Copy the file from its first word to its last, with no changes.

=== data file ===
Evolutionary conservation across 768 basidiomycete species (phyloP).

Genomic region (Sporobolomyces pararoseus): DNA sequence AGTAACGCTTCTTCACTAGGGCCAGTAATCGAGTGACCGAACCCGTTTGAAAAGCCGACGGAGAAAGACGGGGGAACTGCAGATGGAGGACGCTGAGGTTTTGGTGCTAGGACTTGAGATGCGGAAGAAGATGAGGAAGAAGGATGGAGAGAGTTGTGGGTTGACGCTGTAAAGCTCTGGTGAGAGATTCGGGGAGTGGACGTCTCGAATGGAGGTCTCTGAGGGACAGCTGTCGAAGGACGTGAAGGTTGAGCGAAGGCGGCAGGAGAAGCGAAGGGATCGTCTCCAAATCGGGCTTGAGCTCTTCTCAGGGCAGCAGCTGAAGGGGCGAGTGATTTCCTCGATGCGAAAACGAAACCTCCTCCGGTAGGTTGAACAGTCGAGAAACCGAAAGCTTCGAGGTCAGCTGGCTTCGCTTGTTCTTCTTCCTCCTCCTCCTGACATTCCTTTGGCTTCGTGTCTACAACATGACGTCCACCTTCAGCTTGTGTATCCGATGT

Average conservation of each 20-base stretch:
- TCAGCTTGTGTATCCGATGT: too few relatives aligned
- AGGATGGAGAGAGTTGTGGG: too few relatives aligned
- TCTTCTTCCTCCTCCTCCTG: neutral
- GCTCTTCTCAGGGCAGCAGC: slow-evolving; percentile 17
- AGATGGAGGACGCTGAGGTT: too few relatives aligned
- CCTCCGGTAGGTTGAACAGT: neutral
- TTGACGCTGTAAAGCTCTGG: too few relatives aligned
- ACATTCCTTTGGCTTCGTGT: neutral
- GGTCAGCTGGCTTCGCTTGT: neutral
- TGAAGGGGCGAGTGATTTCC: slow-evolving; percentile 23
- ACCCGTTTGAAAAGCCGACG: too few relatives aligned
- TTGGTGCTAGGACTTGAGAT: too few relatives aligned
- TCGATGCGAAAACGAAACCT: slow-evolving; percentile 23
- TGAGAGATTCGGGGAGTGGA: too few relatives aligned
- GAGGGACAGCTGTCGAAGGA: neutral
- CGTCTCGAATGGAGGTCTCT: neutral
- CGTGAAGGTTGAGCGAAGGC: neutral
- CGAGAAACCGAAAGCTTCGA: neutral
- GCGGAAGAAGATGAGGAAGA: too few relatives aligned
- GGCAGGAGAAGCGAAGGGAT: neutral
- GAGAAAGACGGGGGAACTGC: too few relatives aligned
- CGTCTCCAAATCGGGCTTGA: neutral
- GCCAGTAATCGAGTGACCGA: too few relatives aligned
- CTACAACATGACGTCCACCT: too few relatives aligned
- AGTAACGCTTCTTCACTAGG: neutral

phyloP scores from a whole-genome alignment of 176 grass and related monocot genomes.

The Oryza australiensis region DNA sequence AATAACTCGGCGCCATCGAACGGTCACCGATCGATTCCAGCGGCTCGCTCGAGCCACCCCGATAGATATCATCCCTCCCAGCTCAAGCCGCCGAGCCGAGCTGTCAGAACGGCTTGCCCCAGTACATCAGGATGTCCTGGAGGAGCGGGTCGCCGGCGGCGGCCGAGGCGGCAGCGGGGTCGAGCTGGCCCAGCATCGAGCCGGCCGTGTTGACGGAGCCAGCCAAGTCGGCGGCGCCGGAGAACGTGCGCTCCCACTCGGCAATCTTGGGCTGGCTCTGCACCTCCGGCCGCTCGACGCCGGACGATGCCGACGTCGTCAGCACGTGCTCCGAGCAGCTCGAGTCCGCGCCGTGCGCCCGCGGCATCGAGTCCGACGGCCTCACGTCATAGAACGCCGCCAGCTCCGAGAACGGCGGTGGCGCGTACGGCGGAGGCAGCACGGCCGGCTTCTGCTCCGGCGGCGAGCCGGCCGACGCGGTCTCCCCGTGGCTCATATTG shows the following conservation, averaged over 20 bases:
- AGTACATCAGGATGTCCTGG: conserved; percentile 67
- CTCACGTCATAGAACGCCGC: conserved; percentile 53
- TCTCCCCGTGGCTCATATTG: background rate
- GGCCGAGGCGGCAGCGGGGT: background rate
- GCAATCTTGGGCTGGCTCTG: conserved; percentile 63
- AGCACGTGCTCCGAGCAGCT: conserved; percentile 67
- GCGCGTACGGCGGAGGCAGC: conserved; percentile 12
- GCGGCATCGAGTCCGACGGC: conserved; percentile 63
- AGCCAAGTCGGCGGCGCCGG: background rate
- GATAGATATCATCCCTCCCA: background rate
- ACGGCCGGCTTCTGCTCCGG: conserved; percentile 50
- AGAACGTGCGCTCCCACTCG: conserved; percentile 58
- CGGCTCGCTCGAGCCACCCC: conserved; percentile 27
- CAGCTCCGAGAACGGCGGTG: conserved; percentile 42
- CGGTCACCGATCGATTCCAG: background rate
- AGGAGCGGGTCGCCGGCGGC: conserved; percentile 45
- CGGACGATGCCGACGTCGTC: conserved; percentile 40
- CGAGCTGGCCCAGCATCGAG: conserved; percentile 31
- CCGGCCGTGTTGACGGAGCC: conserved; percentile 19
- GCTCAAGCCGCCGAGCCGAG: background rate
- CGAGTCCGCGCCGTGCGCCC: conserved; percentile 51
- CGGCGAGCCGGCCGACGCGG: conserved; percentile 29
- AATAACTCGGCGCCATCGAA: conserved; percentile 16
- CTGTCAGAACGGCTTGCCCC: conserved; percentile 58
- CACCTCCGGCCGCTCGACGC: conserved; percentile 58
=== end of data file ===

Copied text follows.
Evolutionary conservation across 768 basidiomycete species (phyloP).

Genomic region (Sporobolomyces pararoseus): DNA sequence AGTAACGCTTCTTCACTAGGGCCAGTAATCGAGTGACCGAACCCGTTTGAAAAGCCGACGGAGAAAGACGGGGGAACTGCAGATGGAGGACGCTGAGGTTTTGGTGCTAGGACTTGAGATGCGGAAGAAGATGAGGAAGAAGGATGGAGAGAGTTGTGGGTTGACGCTGTAAAGCTCTGGTGAGAGATTCGGGGAGTGGACGTCTCGAATGGAGGTCTCTGAGGGACAGCTGTCGAAGGACGTGAAGGTTGAGCGAAGGCGGCAGGAGAAGCGAAGGGATCGTCTCCAAATCGGGCTTGAGCTCTTCTCAGGGCAGCAGCTGAAGGGGCGAGTGATTTCCTCGATGCGAAAACGAAACCTCCTCCGGTAGGTTGAACAGTCGAGAAACCGAAAGCTTCGAGGTCAGCTGGCTTCGCTTGTTCTTCTTCCTCCTCCTCCTGACATTCCTTTGGCTTCGTGTCTACAACATGACGTCCACCTTCAGCTTGTGTATCCGATGT

Average conservation of each 20-base stretch:
- TCAGCTTGTGTATCCGATGT: too few relatives aligned
- AGGATGGAGAGAGTTGTGGG: too few relatives aligned
- TCTTCTTCCTCCTCCTCCTG: neutral
- GCTCTTCTCAGGGCAGCAGC: slow-evolving; percentile 17
- AGATGGAGGACGCTGAGGTT: too few relatives aligned
- CCTCCGGTAGGTTGAACAGT: neutral
- TTGACGCTGTAAAGCTCTGG: too few relatives aligned
- ACATTCCTTTGGCTTCGTGT: neutral
- GGTCAGCTGGCTTCGCTTGT: neutral
- TGAAGGGGCGAGTGATTTCC: slow-evolving; percentile 23
- ACCCGTTTGAAAAGCCGACG: too few relatives aligned
- TTGGTGCTAGGACTTGAGAT: too few relatives aligned
- TCGATGCGAAAACGAAACCT: slow-evolving; percentile 23
- TGAGAGATTCGGGGAGTGGA: too few relatives aligned
- GAGGGACAGCTGTCGAAGGA: neutral
- CGTCTCGAATGGAGGTCTCT: neutral
- CGTGAAGGTTGAGCGAAGGC: neutral
- CGAGAAACCGAAAGCTTCGA: neutral
- GCGGAAGAAGATGAGGAAGA: too few relatives aligned
- GGCAGGAGAAGCGAAGGGAT: neutral
- GAGAAAGACGGGGGAACTGC: too few relatives aligned
- CGTCTCCAAATCGGGCTTGA: neutral
- GCCAGTAATCGAGTGACCGA: too few relatives aligned
- CTACAACATGACGTCCACCT: too few relatives aligned
- AGTAACGCTTCTTCACTAGG: neutral

phyloP scores from a whole-genome alignment of 176 grass and related monocot genomes.

The Oryza australiensis region DNA sequence AATAACTCGGCGCCATCGAACGGTCACCGATCGATTCCAGCGGCTCGCTCGAGCCACCCCGATAGATATCATCCCTCCCAGCTCAAGCCGCCGAGCCGAGCTGTCAGAACGGCTTGCCCCAGTACATCAGGATGTCCTGGAGGAGCGGGTCGCCGGCGGCGGCCGAGGCGGCAGCGGGGTCGAGCTGGCCCAGCATCGAGCCGGCCGTGTTGACGGAGCCAGCCAAGTCGGCGGCGCCGGAGAACGTGCGCTCCCACTCGGCAATCTTGGGCTGGCTCTGCACCTCCGGCCGCTCGACGCCGGACGATGCCGACGTCGTCAGCACGTGCTCCGAGCAGCTCGAGTCCGCGCCGTGCGCCCGCGGCATCGAGTCCGACGGCCTCACGTCATAGAACGCCGCCAGCTCCGAGAACGGCGGTGGCGCGTACGGCGGAGGCAGCACGGCCGGCTTCTGCTCCGGCGGCGAGCCGGCCGACGCGGTCTCCCCGTGGCTCATATTG shows the following conservation, averaged over 20 bases:
- AGTACATCAGGATGTCCTGG: conserved; percentile 67
- CTCACGTCATAGAACGCCGC: conserved; percentile 53
- TCTCCCCGTGGCTCATATTG: background rate
- GGCCGAGGCGGCAGCGGGGT: background rate
- GCAATCTTGGGCTGGCTCTG: conserved; percentile 63
- AGCACGTGCTCCGAGCAGCT: conserved; percentile 67
- GCGCGTACGGCGGAGGCAGC: conserved; percentile 12
- GCGGCATCGAGTCCGACGGC: conserved; percentile 63
- AGCCAAGTCGGCGGCGCCGG: background rate
- GATAGATATCATCCCTCCCA: background rate
- ACGGCCGGCTTCTGCTCCGG: conserved; percentile 50
- AGAACGTGCGCTCCCACTCG: conserved; percentile 58
- CGGCTCGCTCGAGCCACCCC: conserved; percentile 27
- CAGCTCCGAGAACGGCGGTG: conserved; percentile 42
- CGGTCACCGATCGATTCCAG: background rate
- AGGAGCGGGTCGCCGGCGGC: conserved; percentile 45
- CGGACGATGCCGACGTCGTC: conserved; percentile 40
- CGAGCTGGCCCAGCATCGAG: conserved; percentile 31
- CCGGCCGTGTTGACGGAGCC: conserved; percentile 19
- GCTCAAGCCGCCGAGCCGAG: background rate
- CGAGTCCGCGCCGTGCGCCC: conserved; percentile 51
- CGGCGAGCCGGCCGACGCGG: conserved; percentile 29
- AATAACTCGGCGCCATCGAA: conserved; percentile 16
- CTGTCAGAACGGCTTGCCCC: conserved; percentile 58
- CACCTCCGGCCGCTCGACGC: conserved; percentile 58